Today the largest kettle hole is a lake (Lake Gropsjön), while others are filled with water only at certain times of the year. A drainage system links the hollows, partly comprising temporary surface streams and partly underground water flows. Variation in the water level keeps the hollows free of trees.
Rockebrokärret marsh, west of the esker ridge, is one of Närke’s classic habitats. It is renowned for a number of rare plants that normally have a westerly distribution, including bog asphodel, cross-leaved heath and bog pondweed, but also northerly species such as moor rush. The marsh also has no less than four species of the insect-eating bladderworts and several orchid species.
The great-crested newt lives in some of the ponds in the nature reserve. It spends most of the year on land but is dependent on the water for breeding. The newt spends winter in holes in the ground or in decaying wood. The numbers are falling in Sweden but the species is favoured by an environment like Rockebro where a water landscape is linked by older forest.
The solid ground supports a spruce-dominated mixed coniferous forest. The forest has abundant herbs, including liverleaf and marsh violet. In the far south of the area, a ridge of pine heath forms a headland jutting into Lake Östra Laxsjön. Between the rocks in the lake, water lobelia and bulbous rush grow.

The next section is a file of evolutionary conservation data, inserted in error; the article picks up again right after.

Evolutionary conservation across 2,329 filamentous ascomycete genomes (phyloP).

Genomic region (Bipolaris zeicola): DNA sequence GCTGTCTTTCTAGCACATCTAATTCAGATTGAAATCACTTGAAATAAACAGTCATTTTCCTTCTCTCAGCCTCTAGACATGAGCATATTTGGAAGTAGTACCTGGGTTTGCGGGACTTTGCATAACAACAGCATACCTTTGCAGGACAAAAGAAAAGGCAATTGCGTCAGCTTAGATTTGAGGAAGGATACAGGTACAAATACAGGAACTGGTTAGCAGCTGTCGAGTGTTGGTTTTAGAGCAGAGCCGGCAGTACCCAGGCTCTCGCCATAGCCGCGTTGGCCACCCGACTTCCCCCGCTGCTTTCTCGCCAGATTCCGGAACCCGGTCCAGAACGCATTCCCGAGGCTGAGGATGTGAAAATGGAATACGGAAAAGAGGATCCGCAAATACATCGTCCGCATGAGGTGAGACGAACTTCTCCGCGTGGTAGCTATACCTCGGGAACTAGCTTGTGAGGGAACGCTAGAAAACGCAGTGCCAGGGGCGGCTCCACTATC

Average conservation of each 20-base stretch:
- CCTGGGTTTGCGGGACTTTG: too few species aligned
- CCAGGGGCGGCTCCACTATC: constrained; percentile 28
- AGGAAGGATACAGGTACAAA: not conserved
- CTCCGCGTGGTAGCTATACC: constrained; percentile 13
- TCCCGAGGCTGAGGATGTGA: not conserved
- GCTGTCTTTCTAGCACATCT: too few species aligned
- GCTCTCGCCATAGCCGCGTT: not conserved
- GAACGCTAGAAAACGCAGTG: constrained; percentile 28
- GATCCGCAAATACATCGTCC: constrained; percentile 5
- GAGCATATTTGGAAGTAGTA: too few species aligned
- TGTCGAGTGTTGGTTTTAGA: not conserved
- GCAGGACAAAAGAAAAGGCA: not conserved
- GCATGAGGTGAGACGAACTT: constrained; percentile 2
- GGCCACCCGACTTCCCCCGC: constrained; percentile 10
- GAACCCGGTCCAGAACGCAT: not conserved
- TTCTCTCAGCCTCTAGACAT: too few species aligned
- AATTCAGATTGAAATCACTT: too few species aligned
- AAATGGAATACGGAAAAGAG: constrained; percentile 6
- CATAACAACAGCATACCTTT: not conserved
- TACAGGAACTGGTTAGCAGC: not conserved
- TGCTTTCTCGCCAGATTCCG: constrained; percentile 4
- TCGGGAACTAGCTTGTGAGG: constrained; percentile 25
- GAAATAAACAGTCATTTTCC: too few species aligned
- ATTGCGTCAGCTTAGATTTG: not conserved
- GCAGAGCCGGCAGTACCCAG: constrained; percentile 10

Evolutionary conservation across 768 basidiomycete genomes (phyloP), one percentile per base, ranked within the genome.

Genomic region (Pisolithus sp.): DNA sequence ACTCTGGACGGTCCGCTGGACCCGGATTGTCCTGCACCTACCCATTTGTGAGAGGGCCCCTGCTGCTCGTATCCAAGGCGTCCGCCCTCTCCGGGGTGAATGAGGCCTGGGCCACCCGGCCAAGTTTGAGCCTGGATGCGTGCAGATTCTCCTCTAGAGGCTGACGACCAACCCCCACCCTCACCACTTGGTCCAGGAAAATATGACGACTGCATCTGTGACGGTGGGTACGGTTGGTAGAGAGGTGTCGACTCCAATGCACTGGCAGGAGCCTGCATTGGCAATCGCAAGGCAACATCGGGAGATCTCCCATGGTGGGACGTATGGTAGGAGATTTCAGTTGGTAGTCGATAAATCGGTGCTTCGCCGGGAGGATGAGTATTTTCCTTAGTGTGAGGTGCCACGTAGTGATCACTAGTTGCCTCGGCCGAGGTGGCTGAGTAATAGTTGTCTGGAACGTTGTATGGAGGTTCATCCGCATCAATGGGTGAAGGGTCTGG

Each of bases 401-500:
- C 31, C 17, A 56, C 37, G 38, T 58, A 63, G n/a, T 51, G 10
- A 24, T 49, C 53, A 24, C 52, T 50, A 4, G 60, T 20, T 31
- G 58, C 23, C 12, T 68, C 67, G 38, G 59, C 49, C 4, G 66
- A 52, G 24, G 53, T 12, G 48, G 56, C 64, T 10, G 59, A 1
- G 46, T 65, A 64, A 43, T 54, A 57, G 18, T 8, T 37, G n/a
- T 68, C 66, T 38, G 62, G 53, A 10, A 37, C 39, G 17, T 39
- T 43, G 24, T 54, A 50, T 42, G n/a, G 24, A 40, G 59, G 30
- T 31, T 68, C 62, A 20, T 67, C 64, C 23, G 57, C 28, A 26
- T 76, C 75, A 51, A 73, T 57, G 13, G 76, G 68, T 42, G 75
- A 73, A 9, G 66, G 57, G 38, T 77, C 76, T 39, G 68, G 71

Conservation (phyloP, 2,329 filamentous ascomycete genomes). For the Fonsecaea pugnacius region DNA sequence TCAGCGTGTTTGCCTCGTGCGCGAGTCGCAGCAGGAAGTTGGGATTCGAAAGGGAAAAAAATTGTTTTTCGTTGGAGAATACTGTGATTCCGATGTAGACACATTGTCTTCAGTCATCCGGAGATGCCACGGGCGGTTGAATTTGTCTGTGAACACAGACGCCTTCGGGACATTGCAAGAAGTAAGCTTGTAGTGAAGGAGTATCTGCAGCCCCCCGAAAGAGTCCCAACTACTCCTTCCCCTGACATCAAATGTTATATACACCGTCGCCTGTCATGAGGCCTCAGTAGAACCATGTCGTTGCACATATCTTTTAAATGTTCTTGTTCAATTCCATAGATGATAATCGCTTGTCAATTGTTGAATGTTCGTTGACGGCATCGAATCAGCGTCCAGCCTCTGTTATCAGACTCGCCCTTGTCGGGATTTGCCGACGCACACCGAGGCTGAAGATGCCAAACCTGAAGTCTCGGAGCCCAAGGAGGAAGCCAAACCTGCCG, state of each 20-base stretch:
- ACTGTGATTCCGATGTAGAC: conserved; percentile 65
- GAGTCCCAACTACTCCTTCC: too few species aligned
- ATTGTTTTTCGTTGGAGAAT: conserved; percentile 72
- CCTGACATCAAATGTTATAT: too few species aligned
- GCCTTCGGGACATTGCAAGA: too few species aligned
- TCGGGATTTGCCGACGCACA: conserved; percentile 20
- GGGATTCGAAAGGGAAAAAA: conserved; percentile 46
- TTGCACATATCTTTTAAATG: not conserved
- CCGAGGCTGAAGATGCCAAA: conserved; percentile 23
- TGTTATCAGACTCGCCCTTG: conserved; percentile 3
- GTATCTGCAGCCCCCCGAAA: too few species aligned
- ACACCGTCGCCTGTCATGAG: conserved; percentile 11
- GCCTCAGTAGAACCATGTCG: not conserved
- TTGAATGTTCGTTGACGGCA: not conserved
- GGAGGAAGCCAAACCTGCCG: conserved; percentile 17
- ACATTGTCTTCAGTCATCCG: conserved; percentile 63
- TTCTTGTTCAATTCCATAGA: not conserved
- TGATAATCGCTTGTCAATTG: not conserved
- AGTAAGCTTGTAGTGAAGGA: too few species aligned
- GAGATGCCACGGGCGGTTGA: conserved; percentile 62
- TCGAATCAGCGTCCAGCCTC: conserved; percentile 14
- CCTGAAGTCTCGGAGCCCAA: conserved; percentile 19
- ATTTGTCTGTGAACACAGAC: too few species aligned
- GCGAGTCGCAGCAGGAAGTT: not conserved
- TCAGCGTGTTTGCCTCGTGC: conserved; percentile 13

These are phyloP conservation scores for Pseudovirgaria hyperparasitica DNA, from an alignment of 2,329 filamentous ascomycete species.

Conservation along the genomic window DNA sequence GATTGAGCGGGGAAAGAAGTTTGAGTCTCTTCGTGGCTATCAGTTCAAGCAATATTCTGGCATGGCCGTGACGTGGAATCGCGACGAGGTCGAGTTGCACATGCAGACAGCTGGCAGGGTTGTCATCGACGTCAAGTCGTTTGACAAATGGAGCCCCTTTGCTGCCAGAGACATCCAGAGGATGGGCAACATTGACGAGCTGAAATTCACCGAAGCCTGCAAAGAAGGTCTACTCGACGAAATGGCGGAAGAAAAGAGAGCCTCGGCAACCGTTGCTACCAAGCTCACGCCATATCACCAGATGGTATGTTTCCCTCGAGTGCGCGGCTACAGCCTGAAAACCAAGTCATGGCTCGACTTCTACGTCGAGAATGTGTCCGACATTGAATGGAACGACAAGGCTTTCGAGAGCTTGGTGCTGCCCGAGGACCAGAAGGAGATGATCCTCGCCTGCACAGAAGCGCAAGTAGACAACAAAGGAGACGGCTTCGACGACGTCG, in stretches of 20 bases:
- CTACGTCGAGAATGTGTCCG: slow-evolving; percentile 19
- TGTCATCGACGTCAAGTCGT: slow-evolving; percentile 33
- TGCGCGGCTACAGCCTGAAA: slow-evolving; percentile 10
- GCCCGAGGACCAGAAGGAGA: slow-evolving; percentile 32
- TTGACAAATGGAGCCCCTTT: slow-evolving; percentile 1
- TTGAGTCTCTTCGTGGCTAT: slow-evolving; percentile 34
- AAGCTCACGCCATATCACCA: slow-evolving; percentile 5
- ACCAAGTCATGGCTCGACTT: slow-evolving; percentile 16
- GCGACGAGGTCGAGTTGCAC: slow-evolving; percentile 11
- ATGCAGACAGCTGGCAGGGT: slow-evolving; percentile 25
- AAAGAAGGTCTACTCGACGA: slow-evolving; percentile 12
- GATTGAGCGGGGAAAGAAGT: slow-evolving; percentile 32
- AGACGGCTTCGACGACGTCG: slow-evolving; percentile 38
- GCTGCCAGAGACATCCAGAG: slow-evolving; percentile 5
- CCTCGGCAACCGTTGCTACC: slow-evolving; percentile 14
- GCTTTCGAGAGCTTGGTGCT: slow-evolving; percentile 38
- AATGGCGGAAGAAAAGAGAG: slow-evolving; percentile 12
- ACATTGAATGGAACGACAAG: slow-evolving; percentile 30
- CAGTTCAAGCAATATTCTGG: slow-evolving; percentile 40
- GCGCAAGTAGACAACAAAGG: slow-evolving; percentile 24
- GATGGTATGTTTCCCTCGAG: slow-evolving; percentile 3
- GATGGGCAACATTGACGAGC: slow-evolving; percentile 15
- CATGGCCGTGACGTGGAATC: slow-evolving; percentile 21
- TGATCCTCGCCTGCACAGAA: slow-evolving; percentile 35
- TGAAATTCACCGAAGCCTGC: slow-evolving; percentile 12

In the area there is also the Rockebro holy well. The practice of throwing coins in a well has a long tradition. The well was considered to have miraculous powers – the reddish colour of the water probably contributed to this. The spring is fed by groundwater from the marsh north of the road, and the red colour derives from the iron deposits in the marsh, iron ochre. The name Rockebro comes from ‘ochre’.
Several roads converge at the well. Many people passing have stopped and sacrificed a coin to ensure good health and a safe journey. The spring was restored in 1980, when it was dug out and lined with sandstone. Nearly 9,000 coins were found, the oldest of which was from 1720. Many of the coins were modern, indicating that the spring is still often used.
How to get there
The nature reserve lies on the road between Askersund and Laxå. There is a car park, marked walks and a picnic spot at Lake Östra Laxsjön. There are also sections of planked paths that run past many interesting plants, including orchids.
In the reserve, you are not permitted to:
- damage fenland, solid ground or ditches
- start fires except where designated
- pick flowers or damage vegetation in any other way by picking or digging up
- drive motor vehicles
- park anywhere other than in the designated car park
- camp or park caravans or camper vans
- moor boats for longer than 24 hours
- set up notice boards, placards, posters, signs, inscriptions or similar